Why Health IT Needs to Include Caregivers

Why Your Patient Education Needs to Include Caregivers


In the U.S., 93 million family caregivers (39 percent of adults) provide an estimated $522 billion in care for their loved ones. As a key member of the patient’s health care team, these caregivers are the perfect audience to both use and influence the development of health information technology, says MaryAnne Sterling, member of the Consumer Partnership for eHealth and co-founder of Connected Health Resources. But these emerging tools must support caregivers’ specific information needs. What are these needs, and how can doctors help address them?

What caregivers are looking for

Four in 10 adults in the U.S. are caring for an adult or child with significant health issues, according to Pew Research statistics. Surveys show that 75 percent of U.S. adults age 65 and older are living with a chronic condition such as high blood pressure, diabetes, or heart disease, and that the day to day management of their medical care falls largely on family members and friends who may not be trained. Most caregivers are adults age 30 to 64, and many navigate health care with the help of technology.

Caregivers do many health-related activities at higher levels than non-caregivers. For instance, caregivers are more likely than other adults to:

  • Gather health information online, particularly about medical problems, treatments, and drugs.
  • Research symptoms online in order to find a diagnosis.
  • Consult online reviews about drugs and other treatments (39 percent of caregivers manage medications for a loved one).
  • Read online about others’ personal health experiences.


Why doctors need to educate both patients and caregivers

What this tells us is that doctors need to make sure they are educating not only their patients, but also the caregivers. Since caregivers are not always in the exam room with patients, you need to provide patient education that is shareable and easy to access after the appointment — such as digital materials on your web site or patient portal. This prevents any important information from being lost in translation, and also prevents unnecessary calls to your office to repeat what was covered during the appointment.

Digital patient-education materials make it easy to keep caregivers in the loop. Some doctors place video clips explaining conditions and procedures on their websites, or email them to patients directly. This doesn’t replace face-to-face time with patients or caregivers, but makes that time more productive and ensures that all members of the patient’s care team are on the same page.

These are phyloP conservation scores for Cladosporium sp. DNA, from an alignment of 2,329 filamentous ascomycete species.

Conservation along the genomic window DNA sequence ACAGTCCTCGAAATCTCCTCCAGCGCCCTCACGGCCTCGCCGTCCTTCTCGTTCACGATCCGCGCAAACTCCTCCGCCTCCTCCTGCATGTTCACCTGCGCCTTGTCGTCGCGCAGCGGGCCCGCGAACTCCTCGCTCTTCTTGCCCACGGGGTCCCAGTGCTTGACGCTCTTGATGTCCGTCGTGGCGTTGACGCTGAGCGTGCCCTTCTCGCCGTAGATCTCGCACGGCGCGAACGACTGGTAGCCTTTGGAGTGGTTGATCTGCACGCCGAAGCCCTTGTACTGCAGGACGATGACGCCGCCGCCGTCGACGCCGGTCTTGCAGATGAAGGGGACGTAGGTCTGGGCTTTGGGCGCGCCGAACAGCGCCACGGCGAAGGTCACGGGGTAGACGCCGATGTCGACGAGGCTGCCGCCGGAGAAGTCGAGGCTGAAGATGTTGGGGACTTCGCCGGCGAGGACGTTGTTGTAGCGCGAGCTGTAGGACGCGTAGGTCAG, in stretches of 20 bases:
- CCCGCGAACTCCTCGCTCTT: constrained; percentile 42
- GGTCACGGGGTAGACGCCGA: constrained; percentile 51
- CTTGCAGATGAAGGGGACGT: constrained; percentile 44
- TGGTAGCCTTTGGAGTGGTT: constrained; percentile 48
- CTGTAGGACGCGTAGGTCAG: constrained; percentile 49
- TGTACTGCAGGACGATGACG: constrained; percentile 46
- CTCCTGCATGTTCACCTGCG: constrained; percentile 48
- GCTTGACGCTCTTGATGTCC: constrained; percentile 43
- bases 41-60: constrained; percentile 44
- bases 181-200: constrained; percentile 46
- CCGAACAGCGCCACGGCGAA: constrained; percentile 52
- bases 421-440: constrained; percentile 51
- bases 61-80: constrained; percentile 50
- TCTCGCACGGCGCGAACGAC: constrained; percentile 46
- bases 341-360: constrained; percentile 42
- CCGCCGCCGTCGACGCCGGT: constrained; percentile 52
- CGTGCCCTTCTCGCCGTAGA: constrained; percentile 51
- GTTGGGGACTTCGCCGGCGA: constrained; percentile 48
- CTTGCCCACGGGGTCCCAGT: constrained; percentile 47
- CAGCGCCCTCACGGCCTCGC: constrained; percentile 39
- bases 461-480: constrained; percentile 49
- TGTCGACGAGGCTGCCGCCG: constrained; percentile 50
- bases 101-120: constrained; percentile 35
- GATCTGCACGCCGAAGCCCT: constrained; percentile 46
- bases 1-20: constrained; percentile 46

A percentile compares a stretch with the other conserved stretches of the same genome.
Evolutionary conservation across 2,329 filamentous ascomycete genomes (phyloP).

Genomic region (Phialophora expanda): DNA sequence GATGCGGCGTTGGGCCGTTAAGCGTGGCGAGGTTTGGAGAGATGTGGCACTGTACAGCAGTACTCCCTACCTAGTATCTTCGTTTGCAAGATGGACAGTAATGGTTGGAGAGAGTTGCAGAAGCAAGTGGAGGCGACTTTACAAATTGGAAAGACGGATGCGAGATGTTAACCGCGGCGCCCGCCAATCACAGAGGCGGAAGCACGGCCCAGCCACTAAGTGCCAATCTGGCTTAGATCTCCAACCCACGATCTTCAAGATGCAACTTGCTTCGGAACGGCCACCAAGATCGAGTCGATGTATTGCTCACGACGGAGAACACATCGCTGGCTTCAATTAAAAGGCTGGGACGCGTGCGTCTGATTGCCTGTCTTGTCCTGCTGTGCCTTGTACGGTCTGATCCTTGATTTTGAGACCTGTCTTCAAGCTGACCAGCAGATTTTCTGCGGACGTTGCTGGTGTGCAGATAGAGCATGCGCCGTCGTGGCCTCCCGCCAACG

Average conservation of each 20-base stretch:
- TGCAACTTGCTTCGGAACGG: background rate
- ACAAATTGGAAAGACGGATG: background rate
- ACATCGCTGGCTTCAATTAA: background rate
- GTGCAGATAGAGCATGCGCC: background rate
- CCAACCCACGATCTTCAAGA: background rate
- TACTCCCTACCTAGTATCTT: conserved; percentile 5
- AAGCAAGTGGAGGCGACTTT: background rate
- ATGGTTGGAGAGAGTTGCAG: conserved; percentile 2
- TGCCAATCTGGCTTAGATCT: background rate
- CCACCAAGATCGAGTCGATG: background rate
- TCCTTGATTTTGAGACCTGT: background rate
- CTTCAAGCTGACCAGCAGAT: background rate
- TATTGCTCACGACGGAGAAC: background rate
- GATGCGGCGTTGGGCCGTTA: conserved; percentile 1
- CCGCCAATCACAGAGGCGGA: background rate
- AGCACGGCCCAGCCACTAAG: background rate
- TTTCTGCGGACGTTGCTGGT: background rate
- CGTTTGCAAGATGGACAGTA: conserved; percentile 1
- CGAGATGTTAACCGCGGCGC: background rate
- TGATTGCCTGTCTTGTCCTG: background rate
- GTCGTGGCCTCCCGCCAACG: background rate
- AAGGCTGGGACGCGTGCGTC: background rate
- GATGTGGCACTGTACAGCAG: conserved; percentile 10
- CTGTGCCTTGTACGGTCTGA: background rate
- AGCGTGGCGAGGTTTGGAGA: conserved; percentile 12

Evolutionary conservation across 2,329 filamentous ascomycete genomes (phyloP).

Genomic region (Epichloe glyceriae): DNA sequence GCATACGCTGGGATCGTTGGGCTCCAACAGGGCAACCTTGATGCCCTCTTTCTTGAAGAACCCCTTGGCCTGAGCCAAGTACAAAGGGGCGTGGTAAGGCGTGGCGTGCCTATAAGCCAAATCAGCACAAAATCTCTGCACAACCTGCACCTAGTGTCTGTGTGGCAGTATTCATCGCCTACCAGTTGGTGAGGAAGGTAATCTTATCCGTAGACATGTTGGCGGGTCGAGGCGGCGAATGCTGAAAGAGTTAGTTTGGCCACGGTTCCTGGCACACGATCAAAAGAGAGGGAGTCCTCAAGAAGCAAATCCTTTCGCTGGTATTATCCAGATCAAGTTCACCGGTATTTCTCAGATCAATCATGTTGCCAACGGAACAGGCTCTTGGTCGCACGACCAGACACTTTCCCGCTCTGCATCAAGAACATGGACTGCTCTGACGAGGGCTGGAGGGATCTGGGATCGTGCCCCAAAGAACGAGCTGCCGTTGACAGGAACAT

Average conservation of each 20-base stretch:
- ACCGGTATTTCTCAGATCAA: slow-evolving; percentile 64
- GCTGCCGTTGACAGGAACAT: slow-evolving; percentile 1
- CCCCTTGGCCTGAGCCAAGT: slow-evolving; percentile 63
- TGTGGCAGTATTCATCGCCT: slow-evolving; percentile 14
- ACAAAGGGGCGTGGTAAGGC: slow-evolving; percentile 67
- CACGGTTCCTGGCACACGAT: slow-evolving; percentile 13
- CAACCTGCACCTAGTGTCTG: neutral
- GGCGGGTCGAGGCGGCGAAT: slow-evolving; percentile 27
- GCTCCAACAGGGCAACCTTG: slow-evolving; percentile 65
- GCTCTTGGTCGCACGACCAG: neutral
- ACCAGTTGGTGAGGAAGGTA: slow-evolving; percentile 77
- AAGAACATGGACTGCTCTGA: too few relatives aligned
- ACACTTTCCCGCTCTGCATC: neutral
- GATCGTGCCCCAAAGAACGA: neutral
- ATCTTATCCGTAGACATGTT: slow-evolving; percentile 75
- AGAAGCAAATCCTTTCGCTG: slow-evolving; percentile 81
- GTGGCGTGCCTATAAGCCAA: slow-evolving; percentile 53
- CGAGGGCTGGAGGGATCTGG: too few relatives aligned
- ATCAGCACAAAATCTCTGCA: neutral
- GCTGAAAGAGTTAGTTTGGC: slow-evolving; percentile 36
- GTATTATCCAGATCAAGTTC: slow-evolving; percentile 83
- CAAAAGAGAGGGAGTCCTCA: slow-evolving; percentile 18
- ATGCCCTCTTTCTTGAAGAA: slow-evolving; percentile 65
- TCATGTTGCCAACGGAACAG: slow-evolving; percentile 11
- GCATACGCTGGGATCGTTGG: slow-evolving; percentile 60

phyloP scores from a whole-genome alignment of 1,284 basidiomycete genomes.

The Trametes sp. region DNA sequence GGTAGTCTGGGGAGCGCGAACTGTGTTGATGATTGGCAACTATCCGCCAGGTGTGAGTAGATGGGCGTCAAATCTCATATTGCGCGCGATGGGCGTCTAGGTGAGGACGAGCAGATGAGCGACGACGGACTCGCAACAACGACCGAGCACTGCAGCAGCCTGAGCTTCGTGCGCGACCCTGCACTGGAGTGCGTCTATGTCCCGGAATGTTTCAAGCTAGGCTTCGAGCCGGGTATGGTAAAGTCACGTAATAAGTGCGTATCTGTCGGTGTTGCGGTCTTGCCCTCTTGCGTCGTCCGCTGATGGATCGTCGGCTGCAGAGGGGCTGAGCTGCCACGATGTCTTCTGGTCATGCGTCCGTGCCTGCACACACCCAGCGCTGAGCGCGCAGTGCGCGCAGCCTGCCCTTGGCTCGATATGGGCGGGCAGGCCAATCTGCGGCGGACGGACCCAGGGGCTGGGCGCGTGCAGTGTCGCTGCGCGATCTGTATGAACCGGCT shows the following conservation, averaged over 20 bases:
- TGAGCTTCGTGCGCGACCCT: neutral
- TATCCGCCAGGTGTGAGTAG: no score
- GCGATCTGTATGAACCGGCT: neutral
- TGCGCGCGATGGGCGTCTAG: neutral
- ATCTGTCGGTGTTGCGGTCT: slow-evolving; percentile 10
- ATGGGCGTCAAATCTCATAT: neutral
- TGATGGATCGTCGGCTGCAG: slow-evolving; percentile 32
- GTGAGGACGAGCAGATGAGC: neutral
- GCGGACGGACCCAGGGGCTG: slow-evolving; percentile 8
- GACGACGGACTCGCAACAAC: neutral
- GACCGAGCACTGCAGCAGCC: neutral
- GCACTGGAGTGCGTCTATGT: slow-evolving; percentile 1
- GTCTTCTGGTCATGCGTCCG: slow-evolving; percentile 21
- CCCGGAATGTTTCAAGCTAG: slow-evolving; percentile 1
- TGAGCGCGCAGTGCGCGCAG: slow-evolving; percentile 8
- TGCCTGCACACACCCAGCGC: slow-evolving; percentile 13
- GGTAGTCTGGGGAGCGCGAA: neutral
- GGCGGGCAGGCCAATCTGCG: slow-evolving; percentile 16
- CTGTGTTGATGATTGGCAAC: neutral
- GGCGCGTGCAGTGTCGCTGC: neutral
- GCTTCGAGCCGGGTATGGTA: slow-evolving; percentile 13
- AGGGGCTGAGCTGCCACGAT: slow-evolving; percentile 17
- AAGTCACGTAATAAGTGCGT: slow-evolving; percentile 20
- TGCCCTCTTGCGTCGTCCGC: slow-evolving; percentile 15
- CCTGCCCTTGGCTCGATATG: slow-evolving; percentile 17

Providing high-quality, easy-to-understand information that is branded with your name and practice provides a measure of trust and value to patients and caregivers, and keeps them from Googling their condition and having to wade through the mixed — or even inaccurate or dangerous — results on their own.

Mobile especially important

Nine in 10 caregivers own a cell phone and one-third have used it to gather health information online, according to Pew Research. This is significantly higher than the rate of mobile health searches among non-caregivers at the time of the survey.

When asked about the specific impact of the Internet:

  • 59 percent of caregivers with Internet access say that online resources have been helpful to their ability to provide care and support for the person in their care.
  • 52 percent of caregivers with Internet access say that online resources have been helpful to their ability to cope with the stress of being a caregiver.


“The use of e-resources by family caregivers extends their reach, not only because of the amount of useful information and tools (like apps) that can be found to help in decisions about self care, but also because increasingly, the most efficient access to some vital aspects of health care is migrating online,” writes Jessie Gruman, Ph.D., in a blog post titled “Is the time right for e-caregiving?

It’s also important for doctors to remember that in many cases, patients’ caregivers may not live nearby. Technology allows a son in California to coordinate his mother’s care in Connecticut, and for a patient in Maryland to research the benefits of cataract surgery with his granddaughter in Mississippi.

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